Recently, we bought our granddaughter a smart television for Christmas. We went over with her options and she chose a Toshiba model through Amazon. It is loaded with Alexa.
We joked about Alexa spying on her. She says she accepts the fact that the government knows where she is. And, she says that she is confident that devices like smart phones and Echo Dot listen and feed information to the company they work for all of the time. (After all, Amazon sells the Echo and Echo Dot at a loss in order to make it easier for you to buy from them.)
To make her point our granddaughter told me that she was on her smartphone with a friend discussing some future purchase and an advertisement for a similar product popped up on the tablet she had been working on.
It turns out that the devices listen all of the time; not just when you ask for something or give them a command.
The government does know where our granddaughter lives, but who told them? It seems that locating the Echo (or any of the similar devices sold by Google, Samsung, and other companies) by GPS is integral to the workings of the device.
Where does paranoia end and valid concern begin?
When one of the members of our U/U Fellowship found out that we had security cameras in place during that were on during the service, and that the service was recorded, she became very agitated. She was somewhat appeased when we told her that the security cameras were actually for the members benefit since we are a liberal church attended by a large proportion of gay and lesbian couples (like her and her wife) and that we record the services for “shut-ins”. She said we should have told her before they joined. I suppose that I might feel the same if I had spent most of my life “hiding in a closet”.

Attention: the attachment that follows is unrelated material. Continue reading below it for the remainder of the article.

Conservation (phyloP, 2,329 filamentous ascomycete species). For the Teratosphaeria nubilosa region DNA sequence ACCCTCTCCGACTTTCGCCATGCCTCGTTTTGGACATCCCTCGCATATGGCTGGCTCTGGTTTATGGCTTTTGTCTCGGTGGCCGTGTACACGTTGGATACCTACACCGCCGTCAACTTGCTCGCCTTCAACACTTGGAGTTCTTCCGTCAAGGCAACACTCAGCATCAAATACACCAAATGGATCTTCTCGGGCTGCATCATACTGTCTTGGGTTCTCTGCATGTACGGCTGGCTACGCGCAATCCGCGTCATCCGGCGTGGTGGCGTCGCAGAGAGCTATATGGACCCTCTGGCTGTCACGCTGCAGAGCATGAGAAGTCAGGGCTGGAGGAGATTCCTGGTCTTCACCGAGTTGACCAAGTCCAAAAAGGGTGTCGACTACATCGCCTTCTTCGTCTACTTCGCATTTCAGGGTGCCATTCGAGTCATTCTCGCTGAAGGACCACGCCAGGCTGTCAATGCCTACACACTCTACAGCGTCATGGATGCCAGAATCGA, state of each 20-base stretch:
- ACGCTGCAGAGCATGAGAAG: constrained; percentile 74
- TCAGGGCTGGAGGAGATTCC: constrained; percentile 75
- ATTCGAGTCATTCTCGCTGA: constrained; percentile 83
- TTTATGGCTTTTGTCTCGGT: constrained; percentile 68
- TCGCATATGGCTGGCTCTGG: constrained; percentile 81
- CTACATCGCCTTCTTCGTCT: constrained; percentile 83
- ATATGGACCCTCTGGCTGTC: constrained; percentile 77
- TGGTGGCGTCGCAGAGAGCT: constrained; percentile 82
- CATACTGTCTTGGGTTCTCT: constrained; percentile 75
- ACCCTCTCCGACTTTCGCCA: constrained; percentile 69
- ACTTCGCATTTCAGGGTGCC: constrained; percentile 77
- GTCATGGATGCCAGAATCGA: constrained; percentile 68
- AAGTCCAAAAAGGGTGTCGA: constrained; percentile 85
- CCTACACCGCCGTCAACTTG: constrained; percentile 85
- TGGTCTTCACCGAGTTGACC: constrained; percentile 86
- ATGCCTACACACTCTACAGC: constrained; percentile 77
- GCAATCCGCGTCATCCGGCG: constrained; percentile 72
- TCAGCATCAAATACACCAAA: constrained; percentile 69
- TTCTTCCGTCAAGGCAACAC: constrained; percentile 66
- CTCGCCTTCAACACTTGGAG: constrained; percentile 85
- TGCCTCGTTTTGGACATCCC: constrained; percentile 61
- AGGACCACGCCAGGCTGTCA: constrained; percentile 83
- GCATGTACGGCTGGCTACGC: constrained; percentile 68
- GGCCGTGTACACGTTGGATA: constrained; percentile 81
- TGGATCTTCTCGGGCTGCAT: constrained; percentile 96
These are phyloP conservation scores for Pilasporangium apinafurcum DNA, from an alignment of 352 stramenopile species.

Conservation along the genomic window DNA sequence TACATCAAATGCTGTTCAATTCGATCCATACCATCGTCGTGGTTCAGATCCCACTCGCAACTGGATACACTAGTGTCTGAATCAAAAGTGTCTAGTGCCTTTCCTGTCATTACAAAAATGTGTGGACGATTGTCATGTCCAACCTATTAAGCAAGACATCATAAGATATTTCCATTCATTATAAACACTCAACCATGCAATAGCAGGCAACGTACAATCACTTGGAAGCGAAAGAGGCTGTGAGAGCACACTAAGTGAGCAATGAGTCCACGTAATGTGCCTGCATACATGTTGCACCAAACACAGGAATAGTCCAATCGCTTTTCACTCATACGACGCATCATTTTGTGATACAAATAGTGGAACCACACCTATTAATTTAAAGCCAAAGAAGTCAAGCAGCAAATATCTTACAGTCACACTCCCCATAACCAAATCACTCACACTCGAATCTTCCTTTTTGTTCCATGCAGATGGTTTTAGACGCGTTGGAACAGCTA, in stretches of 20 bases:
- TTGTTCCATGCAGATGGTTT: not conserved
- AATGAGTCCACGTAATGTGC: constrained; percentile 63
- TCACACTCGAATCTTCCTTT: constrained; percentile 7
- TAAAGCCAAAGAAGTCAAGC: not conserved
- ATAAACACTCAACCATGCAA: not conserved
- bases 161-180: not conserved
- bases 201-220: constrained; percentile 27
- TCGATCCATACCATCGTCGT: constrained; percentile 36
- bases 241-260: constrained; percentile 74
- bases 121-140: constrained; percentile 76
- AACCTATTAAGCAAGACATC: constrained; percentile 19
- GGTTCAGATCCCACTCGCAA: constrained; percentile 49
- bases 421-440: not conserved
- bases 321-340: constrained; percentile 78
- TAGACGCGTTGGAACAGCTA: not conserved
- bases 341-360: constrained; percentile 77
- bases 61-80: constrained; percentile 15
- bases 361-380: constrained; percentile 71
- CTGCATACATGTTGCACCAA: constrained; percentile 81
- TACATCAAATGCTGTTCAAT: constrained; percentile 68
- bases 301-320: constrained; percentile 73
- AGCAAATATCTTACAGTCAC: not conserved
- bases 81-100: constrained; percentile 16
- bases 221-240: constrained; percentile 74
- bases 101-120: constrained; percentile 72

We have an Echo. It plays music on command, provides the local weather forecast, gives the Reuters’ daily news brief when asked and makes it easy to buy from Amazon. I asked it, “Alexa, who else is listening in?” She answered, “I’m not sure I understand your question.” She is a little more impersonal than Siri. Siri would have replied, “I’m not sure I understand your question….Rodney.” Or she might have been much more entertaining. When asked what she was wearing Siri replied. “People have an unusual interest in my wardrobe….Rodney.” Those Apple guys and gals are constantly upgrading Siri.
I’m not bothered by having Alexa in the home. Maybe I should be. I’m just not a conspiracy theorist. I know that the Echo is a marketing tool. I understood that on the front end. It may, also, be just one of the tools that the NSA or Homeland Security uses to monitor all of us.